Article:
…Will the Internet usher in a new economic growth explosion? Quite possibly, but it hasn’t delivered very good macroeconomic performance over the last decade.

Cowen is brilliant, and I’m looking forward to the longer version of his argument, but I want to consider a more optimistic take on our economic moment by another brilliant economist, Paul Romer. What follows is from Romer, interviewed by libertarians Arnold Kling and Nick Schulz in their book From Poverty to Prosperity (which I can testify is valuable and interesting even to non-libertarians).

Romer:

…this may be the most important question in human history: why have we had technological change and why has it been speeding up over time? …

…it may be inherent in the process of discovery that the more we learn the faster we can learn. It’s a notion that was captured by Newton when he said that he could see farther because he stood on the shoulders of giants. That was the first model that I tried for the speeding up phenomenon, that the more we learn the more we can learn…

…So it’s that kind of analysis, thinking of ideas as recipes – really, instructions for combining together small numbers of physical objects – that persuades, I think, anybody who works through the logic that the number of things we could have even tried up to this point in time is so small compared with the number of things that are possible, that we’re just extremely early in this discovery process. For as far as you want to project into the future of humans, we won’t run out of new things to discover. And as I conjectured in the beginning, it may even be that the more we learn about this process – the science of DNA, the science of materials, or our understanding of quantum mechanics – the more we learn about this stuff, the better we get at finding new, ever more valuable mixtures…

…The second-round answer, which I think may actually capture more of the truth, is that it may get easier to discover as you learn more things, or it may not, but what we’ve done is created better institutions over time so that we now exploit the opportunities much more effectively than we used to.

I believe Cowen wants to challenge this both on whether technological change has in fact been speeding up, and whether the technological changes we’ve seen recently are the same kind of economic game-changers we saw in the 20th century. I don’t know what role he would attribute to institutions. Which model is more accurate? I have no answer to that. But the Romer interview at least offers an alternative conceptual lens to Cowen’s. (You can read the full interview with Romer here.)

Cowen also argues that America has eaten up a lot of the “low-hanging fruit”, in education for instance, as described in the clip below:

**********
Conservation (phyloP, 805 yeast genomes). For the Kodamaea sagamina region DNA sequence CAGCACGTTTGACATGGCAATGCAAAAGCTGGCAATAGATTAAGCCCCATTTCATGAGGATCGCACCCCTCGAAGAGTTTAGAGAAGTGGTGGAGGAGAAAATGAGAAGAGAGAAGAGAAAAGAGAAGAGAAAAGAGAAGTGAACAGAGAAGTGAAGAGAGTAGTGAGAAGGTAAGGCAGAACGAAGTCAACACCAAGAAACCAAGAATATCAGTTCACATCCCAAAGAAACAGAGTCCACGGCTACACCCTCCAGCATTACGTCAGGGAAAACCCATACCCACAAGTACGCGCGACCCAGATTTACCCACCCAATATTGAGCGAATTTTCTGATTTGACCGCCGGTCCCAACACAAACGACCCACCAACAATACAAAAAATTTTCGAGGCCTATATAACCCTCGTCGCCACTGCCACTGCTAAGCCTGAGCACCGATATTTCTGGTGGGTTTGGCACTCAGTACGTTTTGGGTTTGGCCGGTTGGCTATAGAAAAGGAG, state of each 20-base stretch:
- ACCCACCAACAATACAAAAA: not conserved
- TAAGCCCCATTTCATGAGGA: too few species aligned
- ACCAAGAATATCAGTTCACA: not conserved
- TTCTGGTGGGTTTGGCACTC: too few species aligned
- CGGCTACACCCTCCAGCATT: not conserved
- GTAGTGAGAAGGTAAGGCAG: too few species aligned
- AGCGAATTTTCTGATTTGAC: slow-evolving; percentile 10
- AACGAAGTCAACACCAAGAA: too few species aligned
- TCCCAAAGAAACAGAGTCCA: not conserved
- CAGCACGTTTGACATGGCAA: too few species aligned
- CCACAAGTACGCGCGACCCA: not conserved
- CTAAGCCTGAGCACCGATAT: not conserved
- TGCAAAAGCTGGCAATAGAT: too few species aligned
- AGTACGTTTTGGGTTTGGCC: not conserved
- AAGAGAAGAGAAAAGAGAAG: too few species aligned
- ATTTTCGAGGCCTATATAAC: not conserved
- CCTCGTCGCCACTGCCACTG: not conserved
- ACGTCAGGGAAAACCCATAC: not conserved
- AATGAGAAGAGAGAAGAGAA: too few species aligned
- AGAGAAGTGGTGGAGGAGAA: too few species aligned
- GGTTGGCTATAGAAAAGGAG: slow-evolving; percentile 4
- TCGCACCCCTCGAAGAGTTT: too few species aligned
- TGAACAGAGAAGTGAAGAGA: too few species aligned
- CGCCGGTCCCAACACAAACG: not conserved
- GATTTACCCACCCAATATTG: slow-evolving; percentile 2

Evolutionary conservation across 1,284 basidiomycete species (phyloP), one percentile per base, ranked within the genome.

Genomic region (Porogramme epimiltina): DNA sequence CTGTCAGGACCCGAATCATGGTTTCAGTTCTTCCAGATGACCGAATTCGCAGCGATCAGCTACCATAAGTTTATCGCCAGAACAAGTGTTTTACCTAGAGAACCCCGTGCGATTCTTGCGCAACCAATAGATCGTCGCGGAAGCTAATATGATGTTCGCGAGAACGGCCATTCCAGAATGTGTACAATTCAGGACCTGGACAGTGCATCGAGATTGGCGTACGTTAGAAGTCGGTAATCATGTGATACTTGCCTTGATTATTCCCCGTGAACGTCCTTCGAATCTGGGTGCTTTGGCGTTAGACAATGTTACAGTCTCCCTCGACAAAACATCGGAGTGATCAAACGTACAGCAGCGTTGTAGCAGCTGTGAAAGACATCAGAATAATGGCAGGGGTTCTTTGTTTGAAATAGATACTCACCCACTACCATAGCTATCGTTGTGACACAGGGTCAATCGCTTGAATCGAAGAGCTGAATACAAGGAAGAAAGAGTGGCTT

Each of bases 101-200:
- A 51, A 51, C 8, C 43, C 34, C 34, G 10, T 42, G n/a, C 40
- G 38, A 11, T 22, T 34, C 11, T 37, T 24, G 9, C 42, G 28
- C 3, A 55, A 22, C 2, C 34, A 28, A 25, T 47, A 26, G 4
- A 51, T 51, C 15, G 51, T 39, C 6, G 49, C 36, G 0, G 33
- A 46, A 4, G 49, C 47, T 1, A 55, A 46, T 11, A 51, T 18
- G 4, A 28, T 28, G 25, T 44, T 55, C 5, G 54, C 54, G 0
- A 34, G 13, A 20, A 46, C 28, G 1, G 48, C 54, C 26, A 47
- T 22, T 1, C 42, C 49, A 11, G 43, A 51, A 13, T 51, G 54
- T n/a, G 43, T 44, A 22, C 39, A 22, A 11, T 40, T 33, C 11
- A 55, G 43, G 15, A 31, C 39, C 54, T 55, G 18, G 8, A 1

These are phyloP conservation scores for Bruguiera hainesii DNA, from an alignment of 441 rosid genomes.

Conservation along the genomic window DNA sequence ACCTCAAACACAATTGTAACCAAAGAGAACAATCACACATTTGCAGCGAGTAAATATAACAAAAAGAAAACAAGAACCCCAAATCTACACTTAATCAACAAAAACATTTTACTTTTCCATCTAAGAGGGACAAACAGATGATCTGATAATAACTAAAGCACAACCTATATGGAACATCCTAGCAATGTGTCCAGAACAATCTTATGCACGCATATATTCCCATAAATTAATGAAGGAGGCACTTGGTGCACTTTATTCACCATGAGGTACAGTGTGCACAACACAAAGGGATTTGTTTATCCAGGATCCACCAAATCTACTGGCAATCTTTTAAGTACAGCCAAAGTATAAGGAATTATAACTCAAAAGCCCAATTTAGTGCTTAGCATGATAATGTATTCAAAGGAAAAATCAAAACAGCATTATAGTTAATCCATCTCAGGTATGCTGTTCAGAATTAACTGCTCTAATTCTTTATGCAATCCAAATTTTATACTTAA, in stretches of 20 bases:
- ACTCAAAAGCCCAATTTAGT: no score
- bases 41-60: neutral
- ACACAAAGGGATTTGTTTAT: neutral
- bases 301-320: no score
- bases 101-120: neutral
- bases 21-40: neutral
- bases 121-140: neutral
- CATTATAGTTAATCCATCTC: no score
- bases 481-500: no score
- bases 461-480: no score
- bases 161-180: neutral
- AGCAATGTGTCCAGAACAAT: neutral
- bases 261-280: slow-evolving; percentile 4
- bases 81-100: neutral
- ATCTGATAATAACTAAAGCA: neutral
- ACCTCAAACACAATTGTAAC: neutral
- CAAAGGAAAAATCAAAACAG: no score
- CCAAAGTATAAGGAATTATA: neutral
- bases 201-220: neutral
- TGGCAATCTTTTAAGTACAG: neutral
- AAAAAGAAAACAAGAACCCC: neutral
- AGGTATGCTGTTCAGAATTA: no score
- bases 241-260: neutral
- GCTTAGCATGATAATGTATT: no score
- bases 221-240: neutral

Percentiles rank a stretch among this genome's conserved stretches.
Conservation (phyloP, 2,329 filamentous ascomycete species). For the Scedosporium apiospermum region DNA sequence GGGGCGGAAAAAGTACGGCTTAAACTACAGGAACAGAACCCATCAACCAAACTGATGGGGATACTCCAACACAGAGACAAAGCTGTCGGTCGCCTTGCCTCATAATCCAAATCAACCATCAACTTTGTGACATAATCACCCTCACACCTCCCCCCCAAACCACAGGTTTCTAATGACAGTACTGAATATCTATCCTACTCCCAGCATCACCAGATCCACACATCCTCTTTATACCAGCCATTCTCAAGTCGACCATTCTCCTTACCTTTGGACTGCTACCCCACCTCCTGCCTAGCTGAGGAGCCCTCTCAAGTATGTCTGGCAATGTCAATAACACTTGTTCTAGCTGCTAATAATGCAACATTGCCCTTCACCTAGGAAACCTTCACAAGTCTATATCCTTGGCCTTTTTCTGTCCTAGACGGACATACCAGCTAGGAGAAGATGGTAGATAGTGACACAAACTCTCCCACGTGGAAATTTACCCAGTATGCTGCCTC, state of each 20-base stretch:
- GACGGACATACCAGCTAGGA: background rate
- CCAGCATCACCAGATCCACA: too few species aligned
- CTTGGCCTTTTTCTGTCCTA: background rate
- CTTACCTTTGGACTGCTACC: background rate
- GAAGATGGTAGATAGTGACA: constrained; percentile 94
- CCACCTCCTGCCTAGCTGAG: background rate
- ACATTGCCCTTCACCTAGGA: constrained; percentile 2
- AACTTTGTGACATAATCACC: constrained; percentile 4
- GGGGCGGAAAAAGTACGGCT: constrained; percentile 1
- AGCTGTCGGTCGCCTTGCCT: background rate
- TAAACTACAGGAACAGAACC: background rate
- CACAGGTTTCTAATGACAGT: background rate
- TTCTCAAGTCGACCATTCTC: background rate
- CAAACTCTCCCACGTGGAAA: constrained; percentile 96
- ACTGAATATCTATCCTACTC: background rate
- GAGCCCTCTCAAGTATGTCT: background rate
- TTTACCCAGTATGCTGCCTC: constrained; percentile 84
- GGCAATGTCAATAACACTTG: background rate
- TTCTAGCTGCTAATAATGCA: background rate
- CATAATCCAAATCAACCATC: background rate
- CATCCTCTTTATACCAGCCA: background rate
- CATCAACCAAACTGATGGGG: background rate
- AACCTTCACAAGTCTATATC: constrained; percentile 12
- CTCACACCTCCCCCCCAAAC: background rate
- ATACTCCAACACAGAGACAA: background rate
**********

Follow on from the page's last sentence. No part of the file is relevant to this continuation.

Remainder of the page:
It’s an interesting point. But once again for a more optimistic take I’ll point to Romer:

We’re going through this shift in the economy where the fraction of human effort that goes into actually physically rearranging things – bending metal, doing manufacturing, and so on – is going down over time and the fraction that’s going into discovering the right formula or recipe is going up over time. And that’s a really good thing, because all of the value really comes from finding the new recipes. If you picture the innovative activity of one hundred years ago and you think of it as U.S. Steel, most of the workers there were involved in literally bending or melting metal – doing the physical rearrangement – and a relatively small number of people were coming up with, say, better ways to extract iron from ore…

…So we’re going through this transformation where a larger and larger fraction of the labor force is engaged in problem-solving, sifting through possible ideas, and a relatively small fraction of people actually stamps out the pills or bends the metal.

(That bit combined with some other comments offers an interesting take on Julian Simon’s work, both approving and disapproving of his work on population and innovation.)

So in education the question may be whether we can innovate fast enough to outpace declining marginal student aptitude. Romer’s model suggests that as more minds spend time thinking about how we educate, rather than spending that time grading tests, passing out papers, etc., that innovation could speed up. Cowen’s suggests that each student we attempt to get through school is likely to be harder than the last. Will more minds working on better educational recipes mean better education, and therefore more minds devoted to finding other useful recipes? Or have we already eaten all the low-hanging fruit?

Perhaps I’ll have more to say after I finish Cowen’s book.